Updated: Oct 8
Asset allocation refers to the percentage of your total investments that are in each asset category. Typically investors are referring to the percentage of stocks and bonds you have in your portfolio, but asset allocation can also include cash, gold, and even illiquid assets like real estate. For the purposes of this article, we're going to focus on asset allocations in stocks/bonds as that's the most common understanding of asset allocation.
How do you choose your asset allocation? Financial advisors have traditionally constructed portfolios based primarily on an investor's risk tolerance (along with stated goals and time horizons). Traditional advisors, as well as roboadvisors, use your appetite for risk to choose your allocation of stock to bonds.
Stocks = Risk?
Sarwa, a roboadvisor based in the UAE, asks potential investors to choose from risk levels 1-6 to determine the asset allocation of their traditional investment portfolios.
If you chose the Risk Level 2/6 (Conservative) portfolio with Sarwa, you would end up with an asset allocation of 50% stocks and 50% bonds. Their 5/6 Moderate Growth portfolio holds 84% stocks and 16% bonds.
Betterment, an American roboadvisor, has a similar way of equating stocks with risk.
This is a screenshot from my legacy portfolio that has an asset allocation of 90% stocks. Betterment considers this allocation "Very aggressive."
If you read the full text, you will see that this is qualified by stating that by "aggressive", they mean "potentially higher returns in the long term, but exposes you to higher potential losses in the short term."
So the risk they're talking about must be short term losses.
Loss is scary.
If you're anything like I was at the start of my investing journey, any thought of loss puts you off. I had zero risk appetite when I first started investing because I didn't want to lose my money.
For most people, losing capital is the biggest fear they have when starting to invest.
So Stocks = Risk of Loss, Right?
This is where I think the simple equation that more stocks = more risk is wrong.
There is almost no risk of losing your money if you're buying and holding a whole market index tracking ETF for the long term.
I will say that again, you will not lose money in the stock market if you are buying and holding a whole market tracking index fund over the long term. This is true for all 20+ year periods and also true for the vast majority of 10 year periods across the history of the US stock market.*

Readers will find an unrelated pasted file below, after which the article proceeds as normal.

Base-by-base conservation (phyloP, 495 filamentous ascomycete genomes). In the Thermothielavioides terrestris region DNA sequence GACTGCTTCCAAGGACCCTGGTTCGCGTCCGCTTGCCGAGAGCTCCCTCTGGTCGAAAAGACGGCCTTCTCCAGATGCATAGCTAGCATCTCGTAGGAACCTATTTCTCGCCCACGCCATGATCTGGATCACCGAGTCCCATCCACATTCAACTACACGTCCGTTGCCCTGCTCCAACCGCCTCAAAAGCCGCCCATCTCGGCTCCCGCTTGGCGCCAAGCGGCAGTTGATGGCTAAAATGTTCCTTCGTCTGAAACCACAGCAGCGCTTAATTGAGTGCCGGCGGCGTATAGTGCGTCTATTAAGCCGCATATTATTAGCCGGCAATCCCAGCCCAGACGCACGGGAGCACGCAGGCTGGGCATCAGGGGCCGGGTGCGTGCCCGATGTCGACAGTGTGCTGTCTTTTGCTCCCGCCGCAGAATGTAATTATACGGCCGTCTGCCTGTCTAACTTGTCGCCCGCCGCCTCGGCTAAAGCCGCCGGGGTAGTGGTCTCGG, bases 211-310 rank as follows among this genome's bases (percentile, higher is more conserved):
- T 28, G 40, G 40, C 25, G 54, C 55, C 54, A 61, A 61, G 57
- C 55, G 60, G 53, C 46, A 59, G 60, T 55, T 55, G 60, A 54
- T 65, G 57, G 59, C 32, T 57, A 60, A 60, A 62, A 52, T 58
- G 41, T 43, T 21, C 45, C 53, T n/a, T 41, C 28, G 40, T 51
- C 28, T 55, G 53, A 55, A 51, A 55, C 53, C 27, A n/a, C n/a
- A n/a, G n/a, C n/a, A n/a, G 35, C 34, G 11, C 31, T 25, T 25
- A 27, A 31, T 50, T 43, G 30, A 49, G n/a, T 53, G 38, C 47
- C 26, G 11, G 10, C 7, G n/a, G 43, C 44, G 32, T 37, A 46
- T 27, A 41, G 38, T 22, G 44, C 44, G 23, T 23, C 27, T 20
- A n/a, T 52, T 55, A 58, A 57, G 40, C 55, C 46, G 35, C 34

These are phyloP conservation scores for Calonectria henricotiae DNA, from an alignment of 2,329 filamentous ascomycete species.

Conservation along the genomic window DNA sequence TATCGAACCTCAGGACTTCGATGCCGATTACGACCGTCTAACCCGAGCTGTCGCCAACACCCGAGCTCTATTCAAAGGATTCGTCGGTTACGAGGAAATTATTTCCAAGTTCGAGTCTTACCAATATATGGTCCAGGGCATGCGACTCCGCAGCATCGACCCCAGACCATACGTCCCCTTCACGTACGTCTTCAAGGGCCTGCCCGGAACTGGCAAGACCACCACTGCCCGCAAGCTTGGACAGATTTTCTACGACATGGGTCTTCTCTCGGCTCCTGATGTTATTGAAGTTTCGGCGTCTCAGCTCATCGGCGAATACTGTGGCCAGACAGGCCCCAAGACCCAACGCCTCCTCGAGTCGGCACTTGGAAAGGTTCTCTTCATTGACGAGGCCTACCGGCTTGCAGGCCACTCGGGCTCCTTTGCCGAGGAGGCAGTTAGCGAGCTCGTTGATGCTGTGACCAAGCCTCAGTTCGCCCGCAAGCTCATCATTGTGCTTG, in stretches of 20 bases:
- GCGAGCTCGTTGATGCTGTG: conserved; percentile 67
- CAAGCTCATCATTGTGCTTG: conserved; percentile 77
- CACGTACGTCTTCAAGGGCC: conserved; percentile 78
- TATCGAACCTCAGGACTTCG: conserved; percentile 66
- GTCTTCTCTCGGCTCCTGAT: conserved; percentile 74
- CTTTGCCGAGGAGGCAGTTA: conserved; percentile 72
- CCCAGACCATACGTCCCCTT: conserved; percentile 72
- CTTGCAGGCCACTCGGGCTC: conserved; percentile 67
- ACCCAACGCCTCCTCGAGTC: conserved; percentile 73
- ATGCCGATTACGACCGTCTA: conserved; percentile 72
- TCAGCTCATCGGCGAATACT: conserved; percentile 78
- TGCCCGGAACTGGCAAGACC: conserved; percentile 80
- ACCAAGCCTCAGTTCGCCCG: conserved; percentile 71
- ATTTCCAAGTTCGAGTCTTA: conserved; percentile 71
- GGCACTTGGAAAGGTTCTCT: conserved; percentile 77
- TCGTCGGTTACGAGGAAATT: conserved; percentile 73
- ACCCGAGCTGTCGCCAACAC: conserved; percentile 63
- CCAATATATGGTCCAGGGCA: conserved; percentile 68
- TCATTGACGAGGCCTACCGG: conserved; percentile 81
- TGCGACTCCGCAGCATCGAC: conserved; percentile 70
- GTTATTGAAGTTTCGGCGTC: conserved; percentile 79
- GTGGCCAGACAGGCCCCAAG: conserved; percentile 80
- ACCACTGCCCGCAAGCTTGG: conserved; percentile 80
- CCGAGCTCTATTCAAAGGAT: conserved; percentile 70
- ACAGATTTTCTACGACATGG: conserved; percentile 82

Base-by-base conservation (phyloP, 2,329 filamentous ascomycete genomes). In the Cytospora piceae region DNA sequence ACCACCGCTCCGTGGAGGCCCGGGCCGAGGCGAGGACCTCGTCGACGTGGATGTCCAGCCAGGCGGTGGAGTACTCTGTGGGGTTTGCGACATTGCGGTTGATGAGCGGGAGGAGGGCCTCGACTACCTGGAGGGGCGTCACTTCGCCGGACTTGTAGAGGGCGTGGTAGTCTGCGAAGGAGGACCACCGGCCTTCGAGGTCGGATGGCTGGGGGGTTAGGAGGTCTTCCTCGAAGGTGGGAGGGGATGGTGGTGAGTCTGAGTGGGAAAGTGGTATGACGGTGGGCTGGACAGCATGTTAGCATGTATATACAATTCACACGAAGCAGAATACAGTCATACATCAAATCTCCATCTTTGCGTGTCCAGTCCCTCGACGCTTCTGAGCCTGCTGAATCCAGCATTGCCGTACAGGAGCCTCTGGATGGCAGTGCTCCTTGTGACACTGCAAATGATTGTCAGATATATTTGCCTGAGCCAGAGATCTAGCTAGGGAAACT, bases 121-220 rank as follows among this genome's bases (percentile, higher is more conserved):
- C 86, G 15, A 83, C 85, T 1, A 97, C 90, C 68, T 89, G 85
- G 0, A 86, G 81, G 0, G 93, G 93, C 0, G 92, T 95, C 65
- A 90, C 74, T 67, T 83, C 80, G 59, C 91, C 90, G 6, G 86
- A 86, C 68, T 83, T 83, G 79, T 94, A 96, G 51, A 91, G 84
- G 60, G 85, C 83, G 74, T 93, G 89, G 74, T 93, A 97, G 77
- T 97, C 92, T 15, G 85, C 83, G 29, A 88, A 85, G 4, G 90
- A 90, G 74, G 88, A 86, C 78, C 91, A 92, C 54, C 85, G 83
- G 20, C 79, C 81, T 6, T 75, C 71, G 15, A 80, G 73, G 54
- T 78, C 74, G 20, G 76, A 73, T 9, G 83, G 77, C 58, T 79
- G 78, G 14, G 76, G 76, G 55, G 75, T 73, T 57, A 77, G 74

How Risky is the Stock Market?
The following chart illustrates the rolling annualized real returns** of the US stock market over long time periods beginning as far back as the 1790s. As you can see, there is no 20, 30, or 50 year period that results in a loss.
In fact, when looking at the S&P 500 from 1923 to the present the worst 30 year return was a total gain of 850%.
But wait! Didn't it take 26 years for the US stock market to regain its value after the crash of 1929? That's true in nominal terms. In real terms it took only about 5 years.
Let me explain:
If you calculate inflation adjusted dollars, it only took about 16 years to regain the spending power of a portfolio after the 1929 crash. The Great Depression was a deflationary period: goods cost less than earlier on. Normally we think of inflation as always weakening our dollars (as has been the trend for the last 50 years), but sometimes the buying power of a dollar actually increases like it did in the Great Depression.
If you reinvest your dividends, then the timeline to recovery after a crash is even shorter, and your total return even greater because each share you buy using your dividends during the crash is on discount. Total return is calculated by the growth in share price + the dividends earned. During the Great Depression dividend yields actually increased!
Total Real Returns
An investor who put a lump sum into a whole market index fund (had it been available) at the peak of the 1929 boom would have only needed about 5 years to regain the real value of the lump sum investment after the crash if they had:
Stayed invested even when it was scary
Continually reinvested their dividends (which increases the total return)
Looked at the inflation-adjusted value (the buying power) of their portfolio, AKA the real value, instead of the nominal value
Volatility ≠ Loss
When you invest in the whole stock market, what you are facing is risk of volatility, not a risk of loss. Volatility means that the price changes drastically and unpredictably. The market goes up and down a lot, sometimes quite substantially even over the course of one day. However, the overall trend is always up over longer periods of time.